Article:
Wednesday, February 29, 2012

CIO CTO - What's The Difference?

A frequent debate both inside and around the technology community is the difference between the CIO and the CTO. Of course, depending on the particular industry or company, this can be very subjective. A rose by any other name and all that. In smaller organizations the distinction becomes even harder to define, assuming both roles are even present. If there is only one head of technology, what title is most appropriate?

In my view there is a difference and it is largely based in the key focus for the person in the role. The Chief Information Officer should focus outside of the computer room while the CTO is going to have more of an inward focus. But its not always that simple.

Both a CIO and a CTO have to be in touch with the business. Both are going to want to help the business to reach its goals. But I think of the CIO as the architect of the company, looking at how the ultimate customer receives products or services and looking across functions to improve business processes and increase operating efficiency.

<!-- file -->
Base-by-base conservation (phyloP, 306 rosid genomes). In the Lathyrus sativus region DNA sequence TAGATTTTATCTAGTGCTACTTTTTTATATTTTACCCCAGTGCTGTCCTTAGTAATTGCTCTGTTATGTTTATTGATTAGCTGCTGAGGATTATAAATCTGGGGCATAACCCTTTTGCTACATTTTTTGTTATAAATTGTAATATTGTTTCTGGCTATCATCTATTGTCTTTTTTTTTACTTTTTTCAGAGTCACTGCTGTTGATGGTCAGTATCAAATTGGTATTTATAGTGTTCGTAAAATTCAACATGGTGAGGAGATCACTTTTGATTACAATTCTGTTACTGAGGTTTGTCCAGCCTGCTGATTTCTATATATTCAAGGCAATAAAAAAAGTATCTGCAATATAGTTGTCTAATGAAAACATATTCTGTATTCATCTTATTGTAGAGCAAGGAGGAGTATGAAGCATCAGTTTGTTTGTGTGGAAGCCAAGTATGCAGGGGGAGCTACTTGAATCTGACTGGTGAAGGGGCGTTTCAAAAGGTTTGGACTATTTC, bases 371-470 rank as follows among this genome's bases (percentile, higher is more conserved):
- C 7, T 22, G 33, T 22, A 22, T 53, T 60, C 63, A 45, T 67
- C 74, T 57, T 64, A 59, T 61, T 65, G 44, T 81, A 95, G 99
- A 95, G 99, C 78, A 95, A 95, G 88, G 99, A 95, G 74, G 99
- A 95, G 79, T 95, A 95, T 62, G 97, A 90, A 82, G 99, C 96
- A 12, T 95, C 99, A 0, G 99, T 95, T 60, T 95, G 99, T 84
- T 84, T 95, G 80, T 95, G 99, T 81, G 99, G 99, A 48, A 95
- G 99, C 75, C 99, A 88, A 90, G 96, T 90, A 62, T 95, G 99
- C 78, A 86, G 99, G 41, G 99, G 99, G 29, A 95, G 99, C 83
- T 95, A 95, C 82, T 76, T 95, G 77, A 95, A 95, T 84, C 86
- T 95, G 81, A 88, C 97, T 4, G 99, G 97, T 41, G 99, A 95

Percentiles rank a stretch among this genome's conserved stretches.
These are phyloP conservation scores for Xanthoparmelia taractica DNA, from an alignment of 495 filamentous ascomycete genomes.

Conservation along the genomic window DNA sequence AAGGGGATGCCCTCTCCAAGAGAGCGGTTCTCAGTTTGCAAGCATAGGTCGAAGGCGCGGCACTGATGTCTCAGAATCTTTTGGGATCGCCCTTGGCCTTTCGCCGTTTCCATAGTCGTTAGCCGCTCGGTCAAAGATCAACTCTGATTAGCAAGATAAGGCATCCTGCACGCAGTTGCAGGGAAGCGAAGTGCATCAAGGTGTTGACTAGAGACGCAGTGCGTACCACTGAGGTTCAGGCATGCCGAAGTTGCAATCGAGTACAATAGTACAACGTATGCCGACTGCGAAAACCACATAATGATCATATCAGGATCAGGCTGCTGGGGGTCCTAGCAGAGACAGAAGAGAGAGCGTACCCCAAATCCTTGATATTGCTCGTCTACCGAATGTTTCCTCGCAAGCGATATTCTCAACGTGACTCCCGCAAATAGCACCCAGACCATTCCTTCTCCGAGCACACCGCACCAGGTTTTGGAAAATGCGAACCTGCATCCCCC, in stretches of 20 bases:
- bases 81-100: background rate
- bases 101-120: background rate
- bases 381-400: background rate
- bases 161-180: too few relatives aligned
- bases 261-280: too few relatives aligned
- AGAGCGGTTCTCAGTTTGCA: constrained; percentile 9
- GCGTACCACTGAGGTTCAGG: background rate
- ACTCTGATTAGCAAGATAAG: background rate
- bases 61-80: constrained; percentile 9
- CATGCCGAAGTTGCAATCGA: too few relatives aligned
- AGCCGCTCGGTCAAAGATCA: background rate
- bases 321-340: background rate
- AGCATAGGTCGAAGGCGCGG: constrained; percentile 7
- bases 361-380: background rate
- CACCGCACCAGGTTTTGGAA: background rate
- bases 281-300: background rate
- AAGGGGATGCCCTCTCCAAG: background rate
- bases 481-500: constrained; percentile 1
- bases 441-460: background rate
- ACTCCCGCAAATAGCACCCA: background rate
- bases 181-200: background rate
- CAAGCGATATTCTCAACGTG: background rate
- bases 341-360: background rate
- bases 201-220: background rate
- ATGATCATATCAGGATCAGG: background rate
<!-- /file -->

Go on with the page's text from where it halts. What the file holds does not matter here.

The CTO is going to spend more time looking at new and innovative technology in preparation for responding to needs the business may express. While there may be a clear and concise understanding of the business, the CTO is more comfortable experimenting for example with various mobile operating systems or data management systems to determine which might provide the best platform or determining, perhaps, how to best support a few of them should this become necessary.

Another way to express how I see it is the CIO is a business executive who happens to really understand technology, while the CTO is a computer scientist who, outside of the lab, can speak plain and understandable English. The CIO will lead with the business issue while the CTO may start from the technology. One is more at home in the computer room while the other is more comfortable in the Board room.

In a technology organization, the CIO is usually charged with keeping the internal systems running while the CTO may be head of R&D or production. Think about a software company where the product is technology but you still have to support sales and marketing, accounting and distribution systems.

Finally, the CTO generally reports to the CIO. However, there are many cases where the CIO is along side or under the CTO. Take any software or high tech company and the CTO will carry much more weight and typically be higher on the food chain in those organizations..

None of this is absolute and there are going to be plenty of exceptions but at least you may have a slightly better perspective on these two titles.

Now can someone the difference between a Chief Financial Officer and a Chief Accounting Officer to me?

Captain Joe

Follow me on Twitter @JPuglisiLLC